Orvieto

A scenic thirty minute drive from Montepozzo, the Etruscan hilltop town of Orvieto was the perfect destination for a day trip. Vertical tufa cliffs support the ancient buildings in spectacular fashion and the remains of original defensive walls are still standing.

1.Orvieto

After parking the car in Piazza Marconi, we walked a short distance to Piazza del Duomo, a huge square dominated by the magnificent Orvieto Cathedral. Not surprisingly, the construction lasted three centuries from the laying of the flagstone in November 1290.

2.Duomo di Orvieto

The design and style evolved from Romanesque to Gothic as it progressed, the side walls are a striking contrast of white travertine and grey basalt stone.

3.Duomo di Orvieto

The golden façade is stunning with intricate designs and detail and four bronze statues of the Angel, the Lion, the Eagle and the Ox symbolise the Evangelists. The three bronze doors, depicting mercies from the life of Christ, replaced the original wooden doors in 1970. Above the middle door, the sculpture of the Madonna and Child was created in 1347.

4.Duomo di Orvieto

13.Duomo di Orvieto12.Duomo di Orvieto

We didn’t go inside the cathedral, we had tickets for a tour underground instead but that’s another story. Orvieto has a strong papal history with five popes taking refuge there during the 13th century. Palazzo Soliano was built in 1297 and once a papal residence, is now home to the Museo Emilio Greco, dedicated to the artist who designed the cathedral doors and showing 100 of his works.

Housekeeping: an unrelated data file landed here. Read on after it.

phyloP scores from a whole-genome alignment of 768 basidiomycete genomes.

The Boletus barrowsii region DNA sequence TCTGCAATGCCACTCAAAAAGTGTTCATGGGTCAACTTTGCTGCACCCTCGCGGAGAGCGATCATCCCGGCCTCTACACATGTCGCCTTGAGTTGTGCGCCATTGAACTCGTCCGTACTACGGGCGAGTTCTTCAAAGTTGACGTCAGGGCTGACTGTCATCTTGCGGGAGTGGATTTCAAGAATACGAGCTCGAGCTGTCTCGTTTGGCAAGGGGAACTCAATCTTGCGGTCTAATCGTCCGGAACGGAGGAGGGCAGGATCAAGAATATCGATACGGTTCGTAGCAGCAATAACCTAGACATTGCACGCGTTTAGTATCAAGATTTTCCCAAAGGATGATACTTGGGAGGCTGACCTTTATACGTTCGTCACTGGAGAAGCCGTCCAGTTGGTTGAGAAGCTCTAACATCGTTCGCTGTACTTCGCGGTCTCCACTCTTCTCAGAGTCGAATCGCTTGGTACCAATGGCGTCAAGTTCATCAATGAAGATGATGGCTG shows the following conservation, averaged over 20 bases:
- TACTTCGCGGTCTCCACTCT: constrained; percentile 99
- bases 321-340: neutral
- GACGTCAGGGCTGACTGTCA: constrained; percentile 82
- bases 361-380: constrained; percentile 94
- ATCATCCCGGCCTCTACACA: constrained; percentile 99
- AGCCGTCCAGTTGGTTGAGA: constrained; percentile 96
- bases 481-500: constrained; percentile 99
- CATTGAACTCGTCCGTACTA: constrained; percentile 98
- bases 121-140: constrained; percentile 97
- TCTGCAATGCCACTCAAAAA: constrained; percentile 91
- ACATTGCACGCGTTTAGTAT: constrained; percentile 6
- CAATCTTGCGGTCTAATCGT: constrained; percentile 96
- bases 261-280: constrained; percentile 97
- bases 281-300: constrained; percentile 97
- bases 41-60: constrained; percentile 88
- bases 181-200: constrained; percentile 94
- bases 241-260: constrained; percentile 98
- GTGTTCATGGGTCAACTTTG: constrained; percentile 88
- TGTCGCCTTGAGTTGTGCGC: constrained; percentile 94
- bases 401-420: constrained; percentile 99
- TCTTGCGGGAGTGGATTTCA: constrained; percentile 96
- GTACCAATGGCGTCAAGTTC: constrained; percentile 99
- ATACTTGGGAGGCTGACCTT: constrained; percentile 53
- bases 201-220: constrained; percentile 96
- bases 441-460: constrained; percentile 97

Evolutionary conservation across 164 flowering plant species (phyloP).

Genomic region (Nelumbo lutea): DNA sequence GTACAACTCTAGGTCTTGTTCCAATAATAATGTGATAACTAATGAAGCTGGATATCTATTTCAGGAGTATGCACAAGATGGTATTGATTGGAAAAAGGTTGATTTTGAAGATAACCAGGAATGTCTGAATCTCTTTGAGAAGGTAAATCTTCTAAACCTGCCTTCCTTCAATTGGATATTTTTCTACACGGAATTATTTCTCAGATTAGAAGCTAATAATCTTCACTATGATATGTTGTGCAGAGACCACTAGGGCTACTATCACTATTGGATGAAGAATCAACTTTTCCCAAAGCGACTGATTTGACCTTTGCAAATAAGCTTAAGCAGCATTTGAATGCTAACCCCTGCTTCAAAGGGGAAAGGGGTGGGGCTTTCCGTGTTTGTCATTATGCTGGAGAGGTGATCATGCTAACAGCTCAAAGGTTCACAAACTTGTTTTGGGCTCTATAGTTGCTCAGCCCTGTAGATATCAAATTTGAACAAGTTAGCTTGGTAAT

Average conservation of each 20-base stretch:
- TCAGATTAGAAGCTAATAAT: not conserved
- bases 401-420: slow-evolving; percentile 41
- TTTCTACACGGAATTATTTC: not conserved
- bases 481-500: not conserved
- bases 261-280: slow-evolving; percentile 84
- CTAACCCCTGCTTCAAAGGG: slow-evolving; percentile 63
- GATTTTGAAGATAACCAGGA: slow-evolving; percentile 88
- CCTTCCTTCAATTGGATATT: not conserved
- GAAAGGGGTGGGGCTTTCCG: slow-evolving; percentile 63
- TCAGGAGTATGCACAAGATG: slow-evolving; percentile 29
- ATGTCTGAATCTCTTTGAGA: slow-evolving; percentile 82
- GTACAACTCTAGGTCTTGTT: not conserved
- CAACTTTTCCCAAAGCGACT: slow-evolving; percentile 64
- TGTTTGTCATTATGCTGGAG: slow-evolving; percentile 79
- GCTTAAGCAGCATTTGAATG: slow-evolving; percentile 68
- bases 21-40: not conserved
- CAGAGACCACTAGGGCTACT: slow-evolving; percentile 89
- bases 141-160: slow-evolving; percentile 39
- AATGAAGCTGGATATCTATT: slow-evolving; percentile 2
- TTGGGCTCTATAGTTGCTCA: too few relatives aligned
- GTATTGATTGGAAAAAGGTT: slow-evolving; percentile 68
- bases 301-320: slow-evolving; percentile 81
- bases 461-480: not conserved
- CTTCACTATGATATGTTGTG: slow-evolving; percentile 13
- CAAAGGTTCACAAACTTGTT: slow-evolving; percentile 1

14.Palazzo Soliano

The small Church of San Giacomo all’Ospedale is now used as a venue for exhibitions. The building behind the church was a hospice for poor people and pilgrims established in 1187.

15.Chiesa di San Giacomo Maggiore

On the opposite side of the piazza are a row of houses where priests used to reside

16.Piazza del Duomo

and a fascinating clock tower. Built as a time clock for the cathedral construction site, it was originally a sundial in 1347 because there was no mechanical clock available. The bronze automaton on top, the earliest documented clock in Europe, was added two years later. The figure swings its body and strikes the bell with its hammer on the hour to let the workers know when it is time to knock off. The medieval word for a construction site was muriccio, hence it is now known as Maurizio Tower.

17.Maurizio Tower

We left the piazza and wandered along Via del Duomo past vibrant shops and intriguing alleys.

23.vicolo

27.vicolo31.Via del Duomo

After quenching our thirst

we ventured on. Torre del Moro stands 47 metres high exactly in the city centre. Built by the Della Terza family at the end of the 13th century, we would certainly have climbed the 250 steps for a 360° view had we known.

35.Torre del Moro

The Church of Sant’Andrea on the Piazza della Repubblica dates back to the 12th century and has a unique dodecagonal bell tower.

Adjacent to the church, the Town Hall is from the same era but has been enlarged and restored up until 1600.

38.Palazzo Comunale

We walked through the central arch onto Via Garibaldi, it seems no road is too narrow for the local buses.

On the other side of the arch

42.rear of Palazzo Comunale

we couldn’t resist lunch at Ristorante Il Cocco and the opportunity to sample one of Orvieto’s specialties, pigeon.

43.Ristorante Il Cocco

Deliciously sated, we continued along Via Garibaldi

47.Via Garibaldi